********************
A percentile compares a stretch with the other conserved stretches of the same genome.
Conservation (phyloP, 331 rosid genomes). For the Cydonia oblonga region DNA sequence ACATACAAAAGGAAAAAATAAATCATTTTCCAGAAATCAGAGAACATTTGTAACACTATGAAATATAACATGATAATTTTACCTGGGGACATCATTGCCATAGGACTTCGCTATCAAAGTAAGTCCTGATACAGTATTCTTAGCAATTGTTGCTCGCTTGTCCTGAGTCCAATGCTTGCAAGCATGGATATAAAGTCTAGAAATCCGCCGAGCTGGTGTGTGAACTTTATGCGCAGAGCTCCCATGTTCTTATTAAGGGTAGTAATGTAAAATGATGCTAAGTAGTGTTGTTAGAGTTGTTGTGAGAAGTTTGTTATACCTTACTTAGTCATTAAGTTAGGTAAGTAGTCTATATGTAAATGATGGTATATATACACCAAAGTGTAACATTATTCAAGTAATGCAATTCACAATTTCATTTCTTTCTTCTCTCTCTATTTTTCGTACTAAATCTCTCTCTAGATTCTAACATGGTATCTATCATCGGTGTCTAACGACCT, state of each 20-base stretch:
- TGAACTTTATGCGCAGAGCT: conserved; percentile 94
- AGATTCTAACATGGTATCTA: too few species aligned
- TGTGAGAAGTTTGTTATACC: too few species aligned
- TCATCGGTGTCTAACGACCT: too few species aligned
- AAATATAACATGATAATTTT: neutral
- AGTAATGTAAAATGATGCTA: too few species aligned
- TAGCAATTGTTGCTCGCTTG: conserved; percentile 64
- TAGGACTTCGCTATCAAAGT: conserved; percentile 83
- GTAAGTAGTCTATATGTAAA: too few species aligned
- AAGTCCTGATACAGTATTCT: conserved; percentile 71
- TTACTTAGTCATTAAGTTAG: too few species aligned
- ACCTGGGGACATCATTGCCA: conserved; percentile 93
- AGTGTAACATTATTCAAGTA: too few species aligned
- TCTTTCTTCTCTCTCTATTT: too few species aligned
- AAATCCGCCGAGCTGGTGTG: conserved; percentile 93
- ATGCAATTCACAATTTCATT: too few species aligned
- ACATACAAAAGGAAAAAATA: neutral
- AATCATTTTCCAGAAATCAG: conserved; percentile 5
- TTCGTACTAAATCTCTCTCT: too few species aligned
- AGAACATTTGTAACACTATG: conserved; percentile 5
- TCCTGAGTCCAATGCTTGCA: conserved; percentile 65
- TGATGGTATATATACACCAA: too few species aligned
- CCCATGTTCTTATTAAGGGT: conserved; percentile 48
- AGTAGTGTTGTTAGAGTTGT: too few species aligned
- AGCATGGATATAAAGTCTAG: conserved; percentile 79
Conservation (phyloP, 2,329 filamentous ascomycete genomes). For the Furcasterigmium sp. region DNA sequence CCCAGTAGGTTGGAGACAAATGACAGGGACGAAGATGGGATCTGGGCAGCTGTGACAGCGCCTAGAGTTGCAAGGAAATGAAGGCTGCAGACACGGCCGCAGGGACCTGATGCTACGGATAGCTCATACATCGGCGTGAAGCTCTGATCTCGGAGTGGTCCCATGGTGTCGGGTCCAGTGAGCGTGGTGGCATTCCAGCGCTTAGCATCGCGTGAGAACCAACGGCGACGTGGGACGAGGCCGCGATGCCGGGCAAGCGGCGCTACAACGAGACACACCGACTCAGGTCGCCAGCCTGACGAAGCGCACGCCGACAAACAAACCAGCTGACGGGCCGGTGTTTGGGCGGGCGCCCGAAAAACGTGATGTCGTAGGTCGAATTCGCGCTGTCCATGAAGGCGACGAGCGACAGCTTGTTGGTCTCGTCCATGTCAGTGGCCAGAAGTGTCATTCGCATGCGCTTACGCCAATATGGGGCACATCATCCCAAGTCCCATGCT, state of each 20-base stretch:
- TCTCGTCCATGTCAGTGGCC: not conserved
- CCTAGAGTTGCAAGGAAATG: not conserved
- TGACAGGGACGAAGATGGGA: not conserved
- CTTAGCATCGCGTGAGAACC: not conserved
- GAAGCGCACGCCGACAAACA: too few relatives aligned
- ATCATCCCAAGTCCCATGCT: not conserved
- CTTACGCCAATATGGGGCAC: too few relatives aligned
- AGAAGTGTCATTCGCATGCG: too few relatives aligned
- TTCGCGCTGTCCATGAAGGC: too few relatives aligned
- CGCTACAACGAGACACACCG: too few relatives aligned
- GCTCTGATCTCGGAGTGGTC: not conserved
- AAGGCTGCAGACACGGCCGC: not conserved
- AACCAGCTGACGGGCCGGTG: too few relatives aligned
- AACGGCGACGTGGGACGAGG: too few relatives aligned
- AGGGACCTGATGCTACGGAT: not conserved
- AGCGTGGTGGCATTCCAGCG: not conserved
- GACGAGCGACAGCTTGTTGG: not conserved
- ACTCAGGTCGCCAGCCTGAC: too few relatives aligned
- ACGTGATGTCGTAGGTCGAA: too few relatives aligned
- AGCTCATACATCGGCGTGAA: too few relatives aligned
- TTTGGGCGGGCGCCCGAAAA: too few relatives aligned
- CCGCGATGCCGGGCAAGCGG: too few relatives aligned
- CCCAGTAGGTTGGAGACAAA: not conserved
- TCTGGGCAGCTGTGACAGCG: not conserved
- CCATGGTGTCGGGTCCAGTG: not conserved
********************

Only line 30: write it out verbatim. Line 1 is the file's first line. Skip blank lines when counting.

- CCTAGAGTTGCAAGGAAATG: not conserved